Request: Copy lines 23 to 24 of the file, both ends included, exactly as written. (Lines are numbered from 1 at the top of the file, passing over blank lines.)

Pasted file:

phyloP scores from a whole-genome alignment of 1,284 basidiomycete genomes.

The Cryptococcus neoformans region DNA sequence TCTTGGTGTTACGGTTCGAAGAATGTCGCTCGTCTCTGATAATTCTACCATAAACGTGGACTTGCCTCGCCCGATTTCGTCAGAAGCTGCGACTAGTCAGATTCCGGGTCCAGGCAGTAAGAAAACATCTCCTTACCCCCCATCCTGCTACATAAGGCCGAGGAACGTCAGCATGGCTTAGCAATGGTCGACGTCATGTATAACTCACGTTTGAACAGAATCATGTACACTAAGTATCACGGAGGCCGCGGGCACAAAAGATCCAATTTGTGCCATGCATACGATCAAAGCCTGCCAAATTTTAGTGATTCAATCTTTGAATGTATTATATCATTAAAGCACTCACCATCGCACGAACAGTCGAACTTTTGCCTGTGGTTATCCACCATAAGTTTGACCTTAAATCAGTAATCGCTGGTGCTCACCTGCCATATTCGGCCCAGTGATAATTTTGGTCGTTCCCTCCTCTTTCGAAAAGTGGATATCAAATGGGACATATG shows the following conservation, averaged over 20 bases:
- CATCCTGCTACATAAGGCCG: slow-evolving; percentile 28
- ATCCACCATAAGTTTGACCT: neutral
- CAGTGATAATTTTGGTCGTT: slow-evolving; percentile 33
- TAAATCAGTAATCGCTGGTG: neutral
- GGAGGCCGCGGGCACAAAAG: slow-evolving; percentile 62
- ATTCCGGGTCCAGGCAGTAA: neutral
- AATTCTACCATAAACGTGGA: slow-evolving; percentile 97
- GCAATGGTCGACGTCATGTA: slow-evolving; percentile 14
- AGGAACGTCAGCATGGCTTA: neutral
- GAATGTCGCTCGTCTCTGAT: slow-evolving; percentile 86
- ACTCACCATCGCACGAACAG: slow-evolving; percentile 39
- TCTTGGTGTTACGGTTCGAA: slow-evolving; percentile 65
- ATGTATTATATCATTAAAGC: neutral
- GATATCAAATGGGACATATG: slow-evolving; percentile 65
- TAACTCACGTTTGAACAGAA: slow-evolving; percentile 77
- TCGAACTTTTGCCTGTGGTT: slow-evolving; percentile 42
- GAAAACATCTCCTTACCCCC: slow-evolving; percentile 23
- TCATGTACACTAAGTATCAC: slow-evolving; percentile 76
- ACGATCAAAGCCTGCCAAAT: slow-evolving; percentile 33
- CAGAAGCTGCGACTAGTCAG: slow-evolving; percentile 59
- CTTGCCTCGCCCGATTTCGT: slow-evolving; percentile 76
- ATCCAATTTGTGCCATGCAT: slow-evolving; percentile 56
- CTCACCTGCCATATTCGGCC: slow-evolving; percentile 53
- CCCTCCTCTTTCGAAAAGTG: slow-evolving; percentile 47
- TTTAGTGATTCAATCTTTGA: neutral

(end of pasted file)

- CTTGCCTCGCCCGATTTCGT: slow-evolving; percentile 76
- ATCCAATTTGTGCCATGCAT: slow-evolving; percentile 56